Rabbit Soup In Sierra Leone


Earlier this year, Arlene Raub, Children of the Nations–International Sierra Leone Liaison, introduced an exciting item amongst the list of activities lined up for 2009 in pursuance of the new “ownership concept” being embraced by COTN family members: the “Rabbit Project.” At the first meeting held earlier this year in Sierra Leone, as department heads plotted out the way forward for 2009, they considered the project proposed made by “Aunty” Arlene.

The project, which seems to have the potential to engage interested staff members in productive leisure-time activities, caught the excitement and attention of most of those in attendance. The idea was really well received. Since last year, staff members have been made aware of the long-term effect of the global credit crunch on American donors and on our budget, which has brought to the forefront of our attention the great need for self-sustainability in all of our programs.

The Rabbit Project seems to be an economically viable activity that will move us toward the fulfillment of that objective. It has the potential to be a major source of protein supply in Banta and its environs, where the main source of meat protein is from bush meat, especially monkey meat. This source is getting very scarce as monkeys are becoming wiser in escaping the hunter’s traps and bullets. Okoro Soup (prepared with monkey meat) is hardly seen around these days, and neither is Pig Meat Soup, which is available seasonally, but only to those who can afford to raise pigs.

Rabbit meat readily qualifies as the best and ever-ready substitute because of their rapid reproductive capability. Also, the project can become a rescue mission to save our rare species of monkey from becoming extinct. The heavy mining activities in the Banta area are already driving the bush animals to neighboring countries for safety as their natural habitats are being destroyed. Rabbit meat is palatable and affordable, containing nutritious ingredients for any dish in Banta where the predominantly Muslim population doesn’t eat monkey or pig meat, and also for the children in our Children’s Homes and their caregivers.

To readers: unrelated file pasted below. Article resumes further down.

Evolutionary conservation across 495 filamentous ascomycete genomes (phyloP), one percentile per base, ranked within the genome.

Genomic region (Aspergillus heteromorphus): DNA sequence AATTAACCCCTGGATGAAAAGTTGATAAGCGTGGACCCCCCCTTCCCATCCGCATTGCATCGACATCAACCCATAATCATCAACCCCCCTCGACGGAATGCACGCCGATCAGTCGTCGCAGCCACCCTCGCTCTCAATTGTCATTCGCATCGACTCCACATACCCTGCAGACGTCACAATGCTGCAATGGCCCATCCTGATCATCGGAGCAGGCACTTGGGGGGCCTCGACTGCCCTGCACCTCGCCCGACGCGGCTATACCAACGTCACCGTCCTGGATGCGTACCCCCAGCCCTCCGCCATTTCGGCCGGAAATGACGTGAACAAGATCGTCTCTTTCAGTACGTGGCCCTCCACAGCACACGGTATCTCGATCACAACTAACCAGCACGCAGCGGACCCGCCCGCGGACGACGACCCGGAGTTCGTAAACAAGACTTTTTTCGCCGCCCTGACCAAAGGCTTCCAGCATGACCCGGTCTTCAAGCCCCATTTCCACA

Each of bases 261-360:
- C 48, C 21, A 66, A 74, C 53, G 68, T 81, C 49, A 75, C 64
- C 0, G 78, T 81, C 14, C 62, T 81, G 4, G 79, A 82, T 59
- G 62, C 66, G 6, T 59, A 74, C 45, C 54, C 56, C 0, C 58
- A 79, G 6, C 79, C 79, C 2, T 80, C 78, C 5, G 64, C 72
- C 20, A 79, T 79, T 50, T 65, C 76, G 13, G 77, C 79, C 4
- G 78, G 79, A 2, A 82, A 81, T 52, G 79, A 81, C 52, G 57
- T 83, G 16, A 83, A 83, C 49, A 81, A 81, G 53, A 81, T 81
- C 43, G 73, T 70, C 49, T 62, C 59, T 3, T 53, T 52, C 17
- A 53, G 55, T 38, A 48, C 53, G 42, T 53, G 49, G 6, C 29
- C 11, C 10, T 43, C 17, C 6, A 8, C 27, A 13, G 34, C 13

It takes serious commitment to raise rabbits, which is why there are stiff conditions to be met before anyone, whether they are a member of our staff, a church group, or otherwise, will be able to participate in the project. Those wanting to participate are required to construct a rabbit hutch according to given specifications. Upon completion, submission, and inspection of the hutch, the participant will receive a breeding pair of rabbits. The personal investment (the time and cost of producing hutches) in order to qualify for the project, is a clear indication of the participant’s determination the sustain it.

Earlier this year, Arlene led a two-hour class in raising rabbits for any candidate to attend so as to ensure that investment is not lost. She is setting an example for us in teaching us how to manage our responsibilities in our positions at COTN well. However, she is also encouraging and teaching us to embark on a sustainable lifestyle where we use our leisure time and self-initiative to multiply our profit and provide needed resources for the community.

Whatever way one looks at it, I will put my bet on Rabbit Soup against Okoro or Pig Meat Soup for the most consumed protein dish for this year.